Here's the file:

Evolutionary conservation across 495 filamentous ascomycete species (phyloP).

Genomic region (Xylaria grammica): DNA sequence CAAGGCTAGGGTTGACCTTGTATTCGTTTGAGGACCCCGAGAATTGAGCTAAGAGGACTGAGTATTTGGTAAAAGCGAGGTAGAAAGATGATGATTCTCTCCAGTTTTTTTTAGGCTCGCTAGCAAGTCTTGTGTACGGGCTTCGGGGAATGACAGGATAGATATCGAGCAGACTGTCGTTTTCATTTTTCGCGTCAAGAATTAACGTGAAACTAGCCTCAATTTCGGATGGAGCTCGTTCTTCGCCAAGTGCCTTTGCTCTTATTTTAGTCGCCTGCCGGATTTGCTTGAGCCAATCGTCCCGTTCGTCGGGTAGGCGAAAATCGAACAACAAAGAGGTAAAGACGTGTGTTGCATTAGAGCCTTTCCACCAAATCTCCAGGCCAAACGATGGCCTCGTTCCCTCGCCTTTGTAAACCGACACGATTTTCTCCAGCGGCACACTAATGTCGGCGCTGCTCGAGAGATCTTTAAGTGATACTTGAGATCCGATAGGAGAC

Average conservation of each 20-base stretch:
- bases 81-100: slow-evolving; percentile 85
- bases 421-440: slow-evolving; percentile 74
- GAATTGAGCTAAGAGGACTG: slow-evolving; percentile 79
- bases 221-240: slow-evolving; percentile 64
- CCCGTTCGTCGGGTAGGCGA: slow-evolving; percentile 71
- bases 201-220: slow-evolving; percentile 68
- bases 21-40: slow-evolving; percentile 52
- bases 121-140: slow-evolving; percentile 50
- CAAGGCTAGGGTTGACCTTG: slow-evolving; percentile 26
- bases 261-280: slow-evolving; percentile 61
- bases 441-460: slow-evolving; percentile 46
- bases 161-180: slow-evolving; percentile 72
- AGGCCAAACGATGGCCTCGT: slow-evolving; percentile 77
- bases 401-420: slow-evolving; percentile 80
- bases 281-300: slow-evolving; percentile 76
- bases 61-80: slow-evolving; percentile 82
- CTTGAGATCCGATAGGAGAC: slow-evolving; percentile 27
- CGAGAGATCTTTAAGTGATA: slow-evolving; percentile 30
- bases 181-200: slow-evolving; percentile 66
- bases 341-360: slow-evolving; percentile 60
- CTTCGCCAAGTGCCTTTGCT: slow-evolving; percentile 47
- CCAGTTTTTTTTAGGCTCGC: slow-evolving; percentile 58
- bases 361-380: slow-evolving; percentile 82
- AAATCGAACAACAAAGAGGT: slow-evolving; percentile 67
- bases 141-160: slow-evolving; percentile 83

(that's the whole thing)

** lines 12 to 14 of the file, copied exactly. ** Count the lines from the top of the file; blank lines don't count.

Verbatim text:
- CAAGGCTAGGGTTGACCTTG: slow-evolving; percentile 26
- bases 261-280: slow-evolving; percentile 61
- bases 441-460: slow-evolving; percentile 46